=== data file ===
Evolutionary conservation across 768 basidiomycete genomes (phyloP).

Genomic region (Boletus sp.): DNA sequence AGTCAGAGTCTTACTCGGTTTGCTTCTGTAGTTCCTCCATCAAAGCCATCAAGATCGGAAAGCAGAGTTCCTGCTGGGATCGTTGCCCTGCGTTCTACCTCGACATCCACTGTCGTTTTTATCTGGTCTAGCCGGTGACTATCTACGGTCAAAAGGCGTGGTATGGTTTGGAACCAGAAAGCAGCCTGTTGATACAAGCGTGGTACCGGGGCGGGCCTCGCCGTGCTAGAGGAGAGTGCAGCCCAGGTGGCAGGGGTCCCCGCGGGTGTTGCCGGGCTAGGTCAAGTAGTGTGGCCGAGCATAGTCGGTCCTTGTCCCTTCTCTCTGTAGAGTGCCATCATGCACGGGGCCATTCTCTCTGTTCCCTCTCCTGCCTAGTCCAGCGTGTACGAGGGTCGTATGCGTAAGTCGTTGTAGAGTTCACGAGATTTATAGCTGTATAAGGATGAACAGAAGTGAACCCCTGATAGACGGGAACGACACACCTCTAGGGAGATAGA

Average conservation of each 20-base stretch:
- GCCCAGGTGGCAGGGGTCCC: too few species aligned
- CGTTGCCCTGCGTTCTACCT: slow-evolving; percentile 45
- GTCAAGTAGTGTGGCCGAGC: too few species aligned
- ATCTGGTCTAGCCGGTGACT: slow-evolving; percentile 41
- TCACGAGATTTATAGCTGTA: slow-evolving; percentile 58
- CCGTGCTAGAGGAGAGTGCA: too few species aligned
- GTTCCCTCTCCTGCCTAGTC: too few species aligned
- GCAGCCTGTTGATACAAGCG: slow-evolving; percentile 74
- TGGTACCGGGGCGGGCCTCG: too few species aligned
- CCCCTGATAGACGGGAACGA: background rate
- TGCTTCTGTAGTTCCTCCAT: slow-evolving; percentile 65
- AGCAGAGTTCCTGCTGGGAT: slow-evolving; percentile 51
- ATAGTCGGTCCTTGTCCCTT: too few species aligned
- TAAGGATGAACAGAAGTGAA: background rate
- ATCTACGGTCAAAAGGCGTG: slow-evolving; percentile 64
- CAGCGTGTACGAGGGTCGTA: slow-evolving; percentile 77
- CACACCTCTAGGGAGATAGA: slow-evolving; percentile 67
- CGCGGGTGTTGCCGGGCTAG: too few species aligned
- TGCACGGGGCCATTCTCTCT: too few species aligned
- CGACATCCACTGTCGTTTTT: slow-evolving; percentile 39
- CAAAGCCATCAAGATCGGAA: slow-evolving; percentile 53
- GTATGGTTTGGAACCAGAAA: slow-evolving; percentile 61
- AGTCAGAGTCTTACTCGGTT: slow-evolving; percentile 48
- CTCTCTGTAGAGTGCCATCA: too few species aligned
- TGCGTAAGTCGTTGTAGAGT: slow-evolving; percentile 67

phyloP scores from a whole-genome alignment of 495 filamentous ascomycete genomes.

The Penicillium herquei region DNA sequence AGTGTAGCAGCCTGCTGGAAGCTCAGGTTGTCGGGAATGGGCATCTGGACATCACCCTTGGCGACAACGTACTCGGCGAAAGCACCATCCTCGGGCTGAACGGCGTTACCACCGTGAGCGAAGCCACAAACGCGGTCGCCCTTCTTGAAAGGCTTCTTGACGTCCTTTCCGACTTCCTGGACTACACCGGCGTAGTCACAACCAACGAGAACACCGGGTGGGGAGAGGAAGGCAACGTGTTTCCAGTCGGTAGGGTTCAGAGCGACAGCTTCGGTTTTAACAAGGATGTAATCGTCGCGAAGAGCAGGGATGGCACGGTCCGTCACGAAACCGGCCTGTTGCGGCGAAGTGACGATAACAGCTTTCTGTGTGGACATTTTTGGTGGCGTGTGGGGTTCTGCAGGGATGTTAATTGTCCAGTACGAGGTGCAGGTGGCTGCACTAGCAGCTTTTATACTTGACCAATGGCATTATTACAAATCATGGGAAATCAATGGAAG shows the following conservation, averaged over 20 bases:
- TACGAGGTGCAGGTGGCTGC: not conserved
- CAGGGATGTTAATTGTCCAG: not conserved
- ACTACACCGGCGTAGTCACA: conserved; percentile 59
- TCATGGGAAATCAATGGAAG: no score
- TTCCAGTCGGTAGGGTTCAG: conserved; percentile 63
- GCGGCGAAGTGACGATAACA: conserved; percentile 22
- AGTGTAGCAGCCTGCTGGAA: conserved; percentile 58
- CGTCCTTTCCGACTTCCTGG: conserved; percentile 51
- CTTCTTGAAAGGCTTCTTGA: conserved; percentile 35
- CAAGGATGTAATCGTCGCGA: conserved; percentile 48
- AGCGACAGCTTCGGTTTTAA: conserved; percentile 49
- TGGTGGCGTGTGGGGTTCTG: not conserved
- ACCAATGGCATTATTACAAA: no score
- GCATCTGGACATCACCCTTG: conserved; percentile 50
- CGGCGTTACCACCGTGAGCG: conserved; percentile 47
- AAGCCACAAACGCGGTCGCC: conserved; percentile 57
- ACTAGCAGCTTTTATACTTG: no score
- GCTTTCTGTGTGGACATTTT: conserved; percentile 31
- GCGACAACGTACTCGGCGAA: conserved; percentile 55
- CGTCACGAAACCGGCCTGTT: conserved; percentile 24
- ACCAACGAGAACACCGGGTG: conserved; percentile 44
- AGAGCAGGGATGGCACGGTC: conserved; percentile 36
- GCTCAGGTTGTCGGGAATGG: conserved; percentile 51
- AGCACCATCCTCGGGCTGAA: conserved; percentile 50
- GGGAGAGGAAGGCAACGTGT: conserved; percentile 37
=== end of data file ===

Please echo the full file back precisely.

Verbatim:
Evolutionary conservation across 768 basidiomycete genomes (phyloP).

Genomic region (Boletus sp.): DNA sequence AGTCAGAGTCTTACTCGGTTTGCTTCTGTAGTTCCTCCATCAAAGCCATCAAGATCGGAAAGCAGAGTTCCTGCTGGGATCGTTGCCCTGCGTTCTACCTCGACATCCACTGTCGTTTTTATCTGGTCTAGCCGGTGACTATCTACGGTCAAAAGGCGTGGTATGGTTTGGAACCAGAAAGCAGCCTGTTGATACAAGCGTGGTACCGGGGCGGGCCTCGCCGTGCTAGAGGAGAGTGCAGCCCAGGTGGCAGGGGTCCCCGCGGGTGTTGCCGGGCTAGGTCAAGTAGTGTGGCCGAGCATAGTCGGTCCTTGTCCCTTCTCTCTGTAGAGTGCCATCATGCACGGGGCCATTCTCTCTGTTCCCTCTCCTGCCTAGTCCAGCGTGTACGAGGGTCGTATGCGTAAGTCGTTGTAGAGTTCACGAGATTTATAGCTGTATAAGGATGAACAGAAGTGAACCCCTGATAGACGGGAACGACACACCTCTAGGGAGATAGA

Average conservation of each 20-base stretch:
- GCCCAGGTGGCAGGGGTCCC: too few species aligned
- CGTTGCCCTGCGTTCTACCT: slow-evolving; percentile 45
- GTCAAGTAGTGTGGCCGAGC: too few species aligned
- ATCTGGTCTAGCCGGTGACT: slow-evolving; percentile 41
- TCACGAGATTTATAGCTGTA: slow-evolving; percentile 58
- CCGTGCTAGAGGAGAGTGCA: too few species aligned
- GTTCCCTCTCCTGCCTAGTC: too few species aligned
- GCAGCCTGTTGATACAAGCG: slow-evolving; percentile 74
- TGGTACCGGGGCGGGCCTCG: too few species aligned
- CCCCTGATAGACGGGAACGA: background rate
- TGCTTCTGTAGTTCCTCCAT: slow-evolving; percentile 65
- AGCAGAGTTCCTGCTGGGAT: slow-evolving; percentile 51
- ATAGTCGGTCCTTGTCCCTT: too few species aligned
- TAAGGATGAACAGAAGTGAA: background rate
- ATCTACGGTCAAAAGGCGTG: slow-evolving; percentile 64
- CAGCGTGTACGAGGGTCGTA: slow-evolving; percentile 77
- CACACCTCTAGGGAGATAGA: slow-evolving; percentile 67
- CGCGGGTGTTGCCGGGCTAG: too few species aligned
- TGCACGGGGCCATTCTCTCT: too few species aligned
- CGACATCCACTGTCGTTTTT: slow-evolving; percentile 39
- CAAAGCCATCAAGATCGGAA: slow-evolving; percentile 53
- GTATGGTTTGGAACCAGAAA: slow-evolving; percentile 61
- AGTCAGAGTCTTACTCGGTT: slow-evolving; percentile 48
- CTCTCTGTAGAGTGCCATCA: too few species aligned
- TGCGTAAGTCGTTGTAGAGT: slow-evolving; percentile 67

phyloP scores from a whole-genome alignment of 495 filamentous ascomycete genomes.

The Penicillium herquei region DNA sequence AGTGTAGCAGCCTGCTGGAAGCTCAGGTTGTCGGGAATGGGCATCTGGACATCACCCTTGGCGACAACGTACTCGGCGAAAGCACCATCCTCGGGCTGAACGGCGTTACCACCGTGAGCGAAGCCACAAACGCGGTCGCCCTTCTTGAAAGGCTTCTTGACGTCCTTTCCGACTTCCTGGACTACACCGGCGTAGTCACAACCAACGAGAACACCGGGTGGGGAGAGGAAGGCAACGTGTTTCCAGTCGGTAGGGTTCAGAGCGACAGCTTCGGTTTTAACAAGGATGTAATCGTCGCGAAGAGCAGGGATGGCACGGTCCGTCACGAAACCGGCCTGTTGCGGCGAAGTGACGATAACAGCTTTCTGTGTGGACATTTTTGGTGGCGTGTGGGGTTCTGCAGGGATGTTAATTGTCCAGTACGAGGTGCAGGTGGCTGCACTAGCAGCTTTTATACTTGACCAATGGCATTATTACAAATCATGGGAAATCAATGGAAG shows the following conservation, averaged over 20 bases:
- TACGAGGTGCAGGTGGCTGC: not conserved
- CAGGGATGTTAATTGTCCAG: not conserved
- ACTACACCGGCGTAGTCACA: conserved; percentile 59
- TCATGGGAAATCAATGGAAG: no score
- TTCCAGTCGGTAGGGTTCAG: conserved; percentile 63
- GCGGCGAAGTGACGATAACA: conserved; percentile 22
- AGTGTAGCAGCCTGCTGGAA: conserved; percentile 58
- CGTCCTTTCCGACTTCCTGG: conserved; percentile 51
- CTTCTTGAAAGGCTTCTTGA: conserved; percentile 35
- CAAGGATGTAATCGTCGCGA: conserved; percentile 48
- AGCGACAGCTTCGGTTTTAA: conserved; percentile 49
- TGGTGGCGTGTGGGGTTCTG: not conserved
- ACCAATGGCATTATTACAAA: no score
- GCATCTGGACATCACCCTTG: conserved; percentile 50
- CGGCGTTACCACCGTGAGCG: conserved; percentile 47
- AAGCCACAAACGCGGTCGCC: conserved; percentile 57
- ACTAGCAGCTTTTATACTTG: no score
- GCTTTCTGTGTGGACATTTT: conserved; percentile 31
- GCGACAACGTACTCGGCGAA: conserved; percentile 55
- CGTCACGAAACCGGCCTGTT: conserved; percentile 24
- ACCAACGAGAACACCGGGTG: conserved; percentile 44
- AGAGCAGGGATGGCACGGTC: conserved; percentile 36
- GCTCAGGTTGTCGGGAATGG: conserved; percentile 51
- AGCACCATCCTCGGGCTGAA: conserved; percentile 50
- GGGAGAGGAAGGCAACGTGT: conserved; percentile 37